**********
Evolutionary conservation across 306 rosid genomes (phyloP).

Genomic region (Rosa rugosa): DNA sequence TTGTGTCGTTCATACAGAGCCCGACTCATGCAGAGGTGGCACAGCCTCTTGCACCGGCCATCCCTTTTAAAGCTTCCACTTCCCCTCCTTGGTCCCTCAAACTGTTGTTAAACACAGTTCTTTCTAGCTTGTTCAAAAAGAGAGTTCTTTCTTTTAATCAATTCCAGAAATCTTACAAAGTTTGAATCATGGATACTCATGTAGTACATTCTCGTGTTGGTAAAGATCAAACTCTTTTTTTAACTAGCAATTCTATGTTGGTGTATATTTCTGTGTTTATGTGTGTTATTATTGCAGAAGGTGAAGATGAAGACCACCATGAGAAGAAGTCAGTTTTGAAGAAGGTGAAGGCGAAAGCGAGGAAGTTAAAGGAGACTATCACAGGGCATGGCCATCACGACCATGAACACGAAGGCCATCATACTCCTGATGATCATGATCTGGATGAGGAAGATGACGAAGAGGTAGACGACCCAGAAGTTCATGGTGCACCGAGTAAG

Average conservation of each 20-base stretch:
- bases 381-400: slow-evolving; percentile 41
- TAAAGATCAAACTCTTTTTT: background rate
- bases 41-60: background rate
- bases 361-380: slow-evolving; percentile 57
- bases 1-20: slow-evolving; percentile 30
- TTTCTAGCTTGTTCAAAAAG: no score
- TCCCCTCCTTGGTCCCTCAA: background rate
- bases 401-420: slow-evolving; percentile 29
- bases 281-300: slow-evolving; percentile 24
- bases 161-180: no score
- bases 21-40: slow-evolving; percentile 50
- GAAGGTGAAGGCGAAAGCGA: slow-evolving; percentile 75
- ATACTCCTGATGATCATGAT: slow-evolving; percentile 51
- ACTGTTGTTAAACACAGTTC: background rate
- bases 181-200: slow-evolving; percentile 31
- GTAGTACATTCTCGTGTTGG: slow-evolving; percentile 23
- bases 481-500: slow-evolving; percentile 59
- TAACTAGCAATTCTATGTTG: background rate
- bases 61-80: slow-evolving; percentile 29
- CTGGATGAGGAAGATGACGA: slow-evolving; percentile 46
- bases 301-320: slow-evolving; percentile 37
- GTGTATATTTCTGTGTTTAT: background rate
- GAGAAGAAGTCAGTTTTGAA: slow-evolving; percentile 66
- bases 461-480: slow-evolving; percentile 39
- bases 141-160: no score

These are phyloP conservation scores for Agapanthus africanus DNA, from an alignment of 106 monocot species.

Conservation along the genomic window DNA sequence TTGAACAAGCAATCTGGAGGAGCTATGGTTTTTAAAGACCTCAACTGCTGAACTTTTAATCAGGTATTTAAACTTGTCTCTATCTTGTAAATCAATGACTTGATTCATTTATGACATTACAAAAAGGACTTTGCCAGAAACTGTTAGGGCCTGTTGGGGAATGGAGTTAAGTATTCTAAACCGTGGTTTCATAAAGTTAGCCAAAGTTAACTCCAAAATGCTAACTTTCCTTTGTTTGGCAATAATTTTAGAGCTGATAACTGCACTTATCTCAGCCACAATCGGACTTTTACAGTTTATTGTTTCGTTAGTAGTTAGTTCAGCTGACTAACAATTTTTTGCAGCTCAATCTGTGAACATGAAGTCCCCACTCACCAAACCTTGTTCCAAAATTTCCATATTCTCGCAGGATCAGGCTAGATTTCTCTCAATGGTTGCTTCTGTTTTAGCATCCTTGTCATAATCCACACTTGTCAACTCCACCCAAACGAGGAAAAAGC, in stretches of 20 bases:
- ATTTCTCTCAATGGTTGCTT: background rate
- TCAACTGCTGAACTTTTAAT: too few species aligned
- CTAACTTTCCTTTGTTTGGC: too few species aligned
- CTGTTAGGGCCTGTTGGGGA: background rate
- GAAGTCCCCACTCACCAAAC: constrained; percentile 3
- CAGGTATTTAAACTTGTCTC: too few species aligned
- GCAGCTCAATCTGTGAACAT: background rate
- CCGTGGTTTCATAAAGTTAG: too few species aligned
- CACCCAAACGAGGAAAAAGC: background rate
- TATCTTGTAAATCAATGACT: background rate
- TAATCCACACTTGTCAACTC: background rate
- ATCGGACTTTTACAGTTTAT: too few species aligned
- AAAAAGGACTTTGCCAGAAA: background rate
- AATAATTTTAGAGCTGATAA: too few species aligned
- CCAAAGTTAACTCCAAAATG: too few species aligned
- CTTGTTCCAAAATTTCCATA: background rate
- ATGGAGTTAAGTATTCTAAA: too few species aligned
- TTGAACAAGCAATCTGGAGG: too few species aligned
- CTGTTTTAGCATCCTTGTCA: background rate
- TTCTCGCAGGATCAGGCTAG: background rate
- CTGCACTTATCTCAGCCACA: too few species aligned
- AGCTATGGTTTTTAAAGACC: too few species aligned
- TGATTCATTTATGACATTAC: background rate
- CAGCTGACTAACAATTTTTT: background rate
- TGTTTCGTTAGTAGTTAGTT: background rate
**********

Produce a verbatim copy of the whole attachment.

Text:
Evolutionary conservation across 306 rosid genomes (phyloP).

Genomic region (Rosa rugosa): DNA sequence TTGTGTCGTTCATACAGAGCCCGACTCATGCAGAGGTGGCACAGCCTCTTGCACCGGCCATCCCTTTTAAAGCTTCCACTTCCCCTCCTTGGTCCCTCAAACTGTTGTTAAACACAGTTCTTTCTAGCTTGTTCAAAAAGAGAGTTCTTTCTTTTAATCAATTCCAGAAATCTTACAAAGTTTGAATCATGGATACTCATGTAGTACATTCTCGTGTTGGTAAAGATCAAACTCTTTTTTTAACTAGCAATTCTATGTTGGTGTATATTTCTGTGTTTATGTGTGTTATTATTGCAGAAGGTGAAGATGAAGACCACCATGAGAAGAAGTCAGTTTTGAAGAAGGTGAAGGCGAAAGCGAGGAAGTTAAAGGAGACTATCACAGGGCATGGCCATCACGACCATGAACACGAAGGCCATCATACTCCTGATGATCATGATCTGGATGAGGAAGATGACGAAGAGGTAGACGACCCAGAAGTTCATGGTGCACCGAGTAAG

Average conservation of each 20-base stretch:
- bases 381-400: slow-evolving; percentile 41
- TAAAGATCAAACTCTTTTTT: background rate
- bases 41-60: background rate
- bases 361-380: slow-evolving; percentile 57
- bases 1-20: slow-evolving; percentile 30
- TTTCTAGCTTGTTCAAAAAG: no score
- TCCCCTCCTTGGTCCCTCAA: background rate
- bases 401-420: slow-evolving; percentile 29
- bases 281-300: slow-evolving; percentile 24
- bases 161-180: no score
- bases 21-40: slow-evolving; percentile 50
- GAAGGTGAAGGCGAAAGCGA: slow-evolving; percentile 75
- ATACTCCTGATGATCATGAT: slow-evolving; percentile 51
- ACTGTTGTTAAACACAGTTC: background rate
- bases 181-200: slow-evolving; percentile 31
- GTAGTACATTCTCGTGTTGG: slow-evolving; percentile 23
- bases 481-500: slow-evolving; percentile 59
- TAACTAGCAATTCTATGTTG: background rate
- bases 61-80: slow-evolving; percentile 29
- CTGGATGAGGAAGATGACGA: slow-evolving; percentile 46
- bases 301-320: slow-evolving; percentile 37
- GTGTATATTTCTGTGTTTAT: background rate
- GAGAAGAAGTCAGTTTTGAA: slow-evolving; percentile 66
- bases 461-480: slow-evolving; percentile 39
- bases 141-160: no score

These are phyloP conservation scores for Agapanthus africanus DNA, from an alignment of 106 monocot species.

Conservation along the genomic window DNA sequence TTGAACAAGCAATCTGGAGGAGCTATGGTTTTTAAAGACCTCAACTGCTGAACTTTTAATCAGGTATTTAAACTTGTCTCTATCTTGTAAATCAATGACTTGATTCATTTATGACATTACAAAAAGGACTTTGCCAGAAACTGTTAGGGCCTGTTGGGGAATGGAGTTAAGTATTCTAAACCGTGGTTTCATAAAGTTAGCCAAAGTTAACTCCAAAATGCTAACTTTCCTTTGTTTGGCAATAATTTTAGAGCTGATAACTGCACTTATCTCAGCCACAATCGGACTTTTACAGTTTATTGTTTCGTTAGTAGTTAGTTCAGCTGACTAACAATTTTTTGCAGCTCAATCTGTGAACATGAAGTCCCCACTCACCAAACCTTGTTCCAAAATTTCCATATTCTCGCAGGATCAGGCTAGATTTCTCTCAATGGTTGCTTCTGTTTTAGCATCCTTGTCATAATCCACACTTGTCAACTCCACCCAAACGAGGAAAAAGC, in stretches of 20 bases:
- ATTTCTCTCAATGGTTGCTT: background rate
- TCAACTGCTGAACTTTTAAT: too few species aligned
- CTAACTTTCCTTTGTTTGGC: too few species aligned
- CTGTTAGGGCCTGTTGGGGA: background rate
- GAAGTCCCCACTCACCAAAC: constrained; percentile 3
- CAGGTATTTAAACTTGTCTC: too few species aligned
- GCAGCTCAATCTGTGAACAT: background rate
- CCGTGGTTTCATAAAGTTAG: too few species aligned
- CACCCAAACGAGGAAAAAGC: background rate
- TATCTTGTAAATCAATGACT: background rate
- TAATCCACACTTGTCAACTC: background rate
- ATCGGACTTTTACAGTTTAT: too few species aligned
- AAAAAGGACTTTGCCAGAAA: background rate
- AATAATTTTAGAGCTGATAA: too few species aligned
- CCAAAGTTAACTCCAAAATG: too few species aligned
- CTTGTTCCAAAATTTCCATA: background rate
- ATGGAGTTAAGTATTCTAAA: too few species aligned
- TTGAACAAGCAATCTGGAGG: too few species aligned
- CTGTTTTAGCATCCTTGTCA: background rate
- TTCTCGCAGGATCAGGCTAG: background rate
- CTGCACTTATCTCAGCCACA: too few species aligned
- AGCTATGGTTTTTAAAGACC: too few species aligned
- TGATTCATTTATGACATTAC: background rate
- CAGCTGACTAACAATTTTTT: background rate
- TGTTTCGTTAGTAGTTAGTT: background rate